Pointing gesture

“Gesture thus provides a window onto the meanings and concepts that children at the earliest stages of language learning are not yet able to convey in speech.”

Cartmill, Demir & Goldin-Meadow, 2012

Pointing gesture

One of the most basic ways we can tell other people about things is to point at them. From 8 months, babies can understand the basic function of the pointing gesture. At the same time, their ability to follow gaze becomes more robust, which is an essential precursor skill for children to learn to point themselves. With time, around ten or twelve months, children start to distinguish the different communicative functions a pointing gesture can have, for example, the imperative function (e.g., requesting an object) or the declarative function (e.g., showing an object).

Around 11 months, infants start to produce pointing gestures themselves. At first they might not take the same form as the adult gesture but with time they become able to point with the arm and index finger extended and the rest of the fingers curled back. Being able to point at things allows babies to direct other people’s attention to the things that interest them. It is an essential form of communication in its own right but also one that helps the development of later language since caregivers often talk about what babies point to.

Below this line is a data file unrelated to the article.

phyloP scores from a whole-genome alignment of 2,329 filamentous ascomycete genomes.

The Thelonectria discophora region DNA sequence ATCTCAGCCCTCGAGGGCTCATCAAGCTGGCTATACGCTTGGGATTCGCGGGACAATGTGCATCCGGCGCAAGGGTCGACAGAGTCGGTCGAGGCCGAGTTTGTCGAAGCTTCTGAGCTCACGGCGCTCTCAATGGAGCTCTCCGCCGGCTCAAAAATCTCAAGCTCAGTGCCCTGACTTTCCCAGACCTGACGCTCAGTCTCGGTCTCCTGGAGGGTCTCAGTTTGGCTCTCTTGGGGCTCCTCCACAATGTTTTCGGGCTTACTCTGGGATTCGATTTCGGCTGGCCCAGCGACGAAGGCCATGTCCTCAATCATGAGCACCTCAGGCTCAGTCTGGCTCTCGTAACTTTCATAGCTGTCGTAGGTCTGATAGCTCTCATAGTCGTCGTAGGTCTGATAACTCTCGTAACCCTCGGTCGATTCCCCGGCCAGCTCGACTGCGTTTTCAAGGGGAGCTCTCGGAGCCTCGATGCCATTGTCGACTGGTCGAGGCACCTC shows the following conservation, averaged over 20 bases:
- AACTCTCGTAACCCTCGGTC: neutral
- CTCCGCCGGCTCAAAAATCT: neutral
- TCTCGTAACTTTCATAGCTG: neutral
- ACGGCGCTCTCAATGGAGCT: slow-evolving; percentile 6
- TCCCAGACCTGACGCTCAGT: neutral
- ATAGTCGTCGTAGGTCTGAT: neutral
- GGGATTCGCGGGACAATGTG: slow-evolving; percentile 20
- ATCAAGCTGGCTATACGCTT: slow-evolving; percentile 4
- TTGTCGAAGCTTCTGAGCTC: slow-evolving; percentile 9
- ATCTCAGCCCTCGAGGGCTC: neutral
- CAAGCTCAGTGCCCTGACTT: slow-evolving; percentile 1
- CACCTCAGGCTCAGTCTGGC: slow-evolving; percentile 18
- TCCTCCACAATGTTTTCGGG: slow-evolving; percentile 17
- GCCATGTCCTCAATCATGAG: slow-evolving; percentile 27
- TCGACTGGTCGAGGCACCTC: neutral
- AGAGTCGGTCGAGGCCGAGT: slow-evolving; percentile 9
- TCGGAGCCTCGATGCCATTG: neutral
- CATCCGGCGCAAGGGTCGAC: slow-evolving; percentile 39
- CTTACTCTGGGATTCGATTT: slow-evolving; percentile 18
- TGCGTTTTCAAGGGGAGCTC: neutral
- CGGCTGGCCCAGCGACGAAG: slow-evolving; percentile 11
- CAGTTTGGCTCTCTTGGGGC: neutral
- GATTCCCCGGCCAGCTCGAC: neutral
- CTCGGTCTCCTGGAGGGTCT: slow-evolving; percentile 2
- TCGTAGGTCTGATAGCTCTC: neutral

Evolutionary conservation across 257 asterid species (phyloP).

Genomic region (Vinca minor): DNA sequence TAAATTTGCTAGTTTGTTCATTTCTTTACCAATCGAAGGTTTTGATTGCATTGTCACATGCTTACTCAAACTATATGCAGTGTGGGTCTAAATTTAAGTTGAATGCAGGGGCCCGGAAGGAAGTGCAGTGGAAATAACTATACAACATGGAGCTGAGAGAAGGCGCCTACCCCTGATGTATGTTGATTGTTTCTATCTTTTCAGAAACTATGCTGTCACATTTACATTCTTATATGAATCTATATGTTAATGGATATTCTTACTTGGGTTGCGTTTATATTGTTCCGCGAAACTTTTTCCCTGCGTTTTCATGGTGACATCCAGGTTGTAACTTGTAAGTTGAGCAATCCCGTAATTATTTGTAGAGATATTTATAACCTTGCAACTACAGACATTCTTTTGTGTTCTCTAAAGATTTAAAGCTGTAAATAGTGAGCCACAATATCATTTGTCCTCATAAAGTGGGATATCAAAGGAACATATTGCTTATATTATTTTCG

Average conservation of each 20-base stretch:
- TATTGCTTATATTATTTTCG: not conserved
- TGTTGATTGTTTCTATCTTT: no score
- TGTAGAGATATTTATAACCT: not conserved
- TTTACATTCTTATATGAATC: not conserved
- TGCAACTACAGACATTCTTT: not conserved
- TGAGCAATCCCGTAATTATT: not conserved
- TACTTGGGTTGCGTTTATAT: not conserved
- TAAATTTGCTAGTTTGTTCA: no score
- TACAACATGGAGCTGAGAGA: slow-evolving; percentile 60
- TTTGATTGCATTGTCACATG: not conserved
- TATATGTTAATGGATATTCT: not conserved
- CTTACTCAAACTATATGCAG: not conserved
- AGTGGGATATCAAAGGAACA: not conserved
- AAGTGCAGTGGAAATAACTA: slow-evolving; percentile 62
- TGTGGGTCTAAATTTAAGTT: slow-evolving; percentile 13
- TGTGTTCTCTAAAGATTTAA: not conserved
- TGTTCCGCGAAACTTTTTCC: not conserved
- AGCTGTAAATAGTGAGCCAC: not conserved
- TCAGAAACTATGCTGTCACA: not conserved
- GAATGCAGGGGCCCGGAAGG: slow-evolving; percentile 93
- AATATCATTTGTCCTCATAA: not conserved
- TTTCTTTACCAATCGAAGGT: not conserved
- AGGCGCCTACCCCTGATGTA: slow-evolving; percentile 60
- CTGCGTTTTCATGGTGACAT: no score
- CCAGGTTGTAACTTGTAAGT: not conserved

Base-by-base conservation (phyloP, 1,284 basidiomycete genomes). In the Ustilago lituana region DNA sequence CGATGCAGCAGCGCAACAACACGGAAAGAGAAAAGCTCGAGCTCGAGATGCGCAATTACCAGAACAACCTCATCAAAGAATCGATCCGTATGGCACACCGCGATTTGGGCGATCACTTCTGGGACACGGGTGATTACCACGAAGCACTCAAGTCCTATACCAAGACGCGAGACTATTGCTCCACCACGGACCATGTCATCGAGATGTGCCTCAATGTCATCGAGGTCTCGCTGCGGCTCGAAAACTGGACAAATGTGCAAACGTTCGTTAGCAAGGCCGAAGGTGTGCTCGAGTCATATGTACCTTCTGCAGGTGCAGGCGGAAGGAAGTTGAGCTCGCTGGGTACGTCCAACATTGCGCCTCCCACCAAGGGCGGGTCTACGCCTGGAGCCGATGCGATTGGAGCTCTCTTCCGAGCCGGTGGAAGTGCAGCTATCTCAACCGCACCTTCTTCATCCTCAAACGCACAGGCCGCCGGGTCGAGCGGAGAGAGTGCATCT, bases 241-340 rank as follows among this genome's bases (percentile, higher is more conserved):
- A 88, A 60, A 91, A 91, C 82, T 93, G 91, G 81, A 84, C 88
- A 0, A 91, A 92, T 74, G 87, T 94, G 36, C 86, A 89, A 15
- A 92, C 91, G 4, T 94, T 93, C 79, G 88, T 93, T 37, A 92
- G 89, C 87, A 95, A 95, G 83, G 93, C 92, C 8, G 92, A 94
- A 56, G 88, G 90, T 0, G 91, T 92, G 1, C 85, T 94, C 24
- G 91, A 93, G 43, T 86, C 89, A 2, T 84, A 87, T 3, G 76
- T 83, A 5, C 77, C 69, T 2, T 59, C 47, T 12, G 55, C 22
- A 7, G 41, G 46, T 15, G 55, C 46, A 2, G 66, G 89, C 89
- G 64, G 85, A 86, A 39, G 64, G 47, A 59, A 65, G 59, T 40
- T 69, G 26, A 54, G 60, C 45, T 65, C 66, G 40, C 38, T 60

The ability to point at things is a valuable indicator of communicative development.

Soon after their first birthdays, children demonstrate the ability to point to locations where an object had been but no longer is in an apparent attempt to refer to that object. This remarkable ability suggests that they understand the referential function of the gesture even in the absence of the referent (i.e., the absent object) itself.

Children who point a lot from an early age tend to go on to learn words earlier too. Indeed, studies have shown that babies’ first words tend to be for things they have previously pointed to.

It is common for babies to combine pointing gestures with vocalizations, for example, pointing to an object while saying “da!” at the same time. Babies seem to do this when they are particularly intent on communicating about something, and they want to ensure that the adult looks at the object of interest. The ability to produce speech and gesture simultaneously with a single referential intent is a clear precursor of language development.

In sum, the pointing gesture is a universal skill that paves the way for the development of language, helping babies to build a vocabulary and even allowing them to supplement early words with gestures as a first step towards combinatorial speech (where two words are produced together to express more complex ideas).


The pointing gesture is one of the first clear demonstrations of intentional communication. Can we encourage it?

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